Wednesday was Canada Day here in the North, when we celebrate the anniversary of Confederation, the founding of our country. (A mere one hundred forty-two years ago. We are a baby country.) Like many urban Canadians, we headed to the woods... and the mosquitoes and the blackflies and the horseflies and the deerflies. Sounds like heaven, no?
In fact, it was. The insect life was not too outrageous, the lake was beautiful, the surroundings idyllic, the peace undisturbed. Lovely. Stephen and I took "relaxed" to a whole new level, and the dog? She was in Fuzzy Canine Paradise.
And the teens, you ask? Fifteen-year-old Rebekah and sixteen-year-old Aisling? (Isn't it pretty? An Irish name, pronounced 'Ash-LEEN'.)
Stephen and I several long discussions about this. Would we turn down the invitation? Would one of us stay home? Would we just cheerfully pull rank -- "Guess what, girls? We're going to a cottage for Canada Day!!" Or would we give them a choice? Their decision wasn't a totally foregone conclusion, at least for Rebekah, who quite likes cottages, but, if we gave them the choice, we had to be ready to allow them to stay home. Alone.
Though we've left Rebekah and her siblings alone for that long before (it would be about 36 hours), Aisling is new to the family mix. She's only been with our family a little over a week. Is she trustworthy?
The only way we would find that out, we decided, was to try. It was only 36 hours, we were less than an hour away, and though there's no cell phone reception, there is a phone. We would alert certain neighbours, to stand by as backup for emergencies, and give the girl a chance to prove herself. For good or ill.
We presented the possibilities, and let the girls talk about it. Faced with a choice between this
They opted for the latter. We weren't really surprised.
"If it just wasn't Canada Day, mum!" Rebekah said. With sincerity. Aisling, for her part, was fervently relieved not to have to leave the city. Turns out cottages are not her thing, even plumbing-and-electricity equipped cottages less than an hour out of town. Cottages have all that... nature... everywhere. And (gasp!!) no cell phone reception. What is life without texting?
So. The girls would be staying alone in the house. They laid out their plans for the day. We laid down certain ground rules.
- You may not invite anyone into the house.
- You must call when you're in each night.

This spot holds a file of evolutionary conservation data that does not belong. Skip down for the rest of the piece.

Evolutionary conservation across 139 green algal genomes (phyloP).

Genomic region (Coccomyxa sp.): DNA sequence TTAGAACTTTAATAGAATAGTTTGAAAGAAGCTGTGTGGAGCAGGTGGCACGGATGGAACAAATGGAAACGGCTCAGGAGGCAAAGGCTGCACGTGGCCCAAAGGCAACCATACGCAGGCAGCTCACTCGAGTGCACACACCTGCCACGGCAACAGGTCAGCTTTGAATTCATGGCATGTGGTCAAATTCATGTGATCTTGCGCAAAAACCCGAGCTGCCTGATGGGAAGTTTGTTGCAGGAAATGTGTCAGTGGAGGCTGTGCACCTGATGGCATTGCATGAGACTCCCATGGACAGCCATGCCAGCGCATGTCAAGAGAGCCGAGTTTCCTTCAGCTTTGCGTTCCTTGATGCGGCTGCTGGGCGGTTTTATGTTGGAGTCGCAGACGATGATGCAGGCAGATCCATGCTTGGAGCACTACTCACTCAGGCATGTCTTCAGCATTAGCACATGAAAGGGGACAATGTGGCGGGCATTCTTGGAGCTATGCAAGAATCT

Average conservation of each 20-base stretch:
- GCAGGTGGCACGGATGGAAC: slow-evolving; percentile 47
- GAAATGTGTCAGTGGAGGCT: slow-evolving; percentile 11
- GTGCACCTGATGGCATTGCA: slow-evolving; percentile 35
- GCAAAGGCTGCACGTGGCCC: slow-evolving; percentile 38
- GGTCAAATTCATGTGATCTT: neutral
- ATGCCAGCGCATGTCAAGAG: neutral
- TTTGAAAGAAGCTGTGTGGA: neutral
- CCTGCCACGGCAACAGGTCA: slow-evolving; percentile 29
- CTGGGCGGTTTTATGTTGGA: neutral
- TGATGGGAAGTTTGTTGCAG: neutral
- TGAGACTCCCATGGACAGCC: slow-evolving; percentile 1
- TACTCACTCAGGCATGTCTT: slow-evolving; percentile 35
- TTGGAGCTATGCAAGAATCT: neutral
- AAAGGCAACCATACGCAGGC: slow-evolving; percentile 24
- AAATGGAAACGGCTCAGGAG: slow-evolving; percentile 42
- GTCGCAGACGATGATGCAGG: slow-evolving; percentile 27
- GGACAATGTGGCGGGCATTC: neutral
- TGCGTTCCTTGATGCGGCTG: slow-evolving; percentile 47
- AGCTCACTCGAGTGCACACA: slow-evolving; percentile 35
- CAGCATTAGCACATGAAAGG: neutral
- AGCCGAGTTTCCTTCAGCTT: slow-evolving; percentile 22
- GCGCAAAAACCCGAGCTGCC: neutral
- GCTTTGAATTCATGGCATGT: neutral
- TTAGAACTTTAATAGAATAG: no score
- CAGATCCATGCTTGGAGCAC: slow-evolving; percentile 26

- If your plans change, you must call.
- I will be calling your cell phones at intervals to check in. You must pick up.
And then we left. And you know what? I didn't even worry.
Thursday morning, 7:15, we arrive back, dump our stuff in the living room. The place is untidy, but not outrageously so. It's been lived in by two adolescent girls. It has not been partied in by multitudes.
In her basement bedroom...
Aisling is sleeping.
Upstairs, In Rebekah's bedroom...
The bed is empty.
Deeeeeeeeeeeeeeeep breath. THAT I wasn't expecting. Aisling, now? Though she's been Rebekah's friend for a while, and have formed a good opinion of the girl, that is not the same thing as living under the same roof. For that, she's still mostly an unknown commodity. I don't know what her home patterns were like... well, I know that "patterns" is the wrong word to use. It's abundantly clear that patterns and stability were not features of her home, poor kid. So. Though we like her enough to take her in, we do have eight teens between us and over a decade of teen-parenting experience under our belts. We're not naive.
I wasn't 100% sure whether I'd see Aisling's snoozing form in her bed. But Rebekah? I was sure she'd be there! SURE. I'm not panicking yet, but obviously we have to find the girl, and fast. I only hope she hears her cell to pick it up.
She picks up on the first ring.
Obviously woken by the phone. (GOOD. Little cretin, scaring me like that. She deserves a rude awakening. But I keep my voice calm. Mostly.)
"Where ARE you?"
"Mutter, murmle, gftuszysdx."
"I'm in your bed."
My bed? Seems my mattress is more comfortable than hers.
My bed. She's sleeping in my bed.
I think my sigh of relief wafted the curtains in the neighbour's house across the street.
So, there you go. Stephen and I left the girls alone for 36 hours... and I've only gained one-half of one grey hair as a result.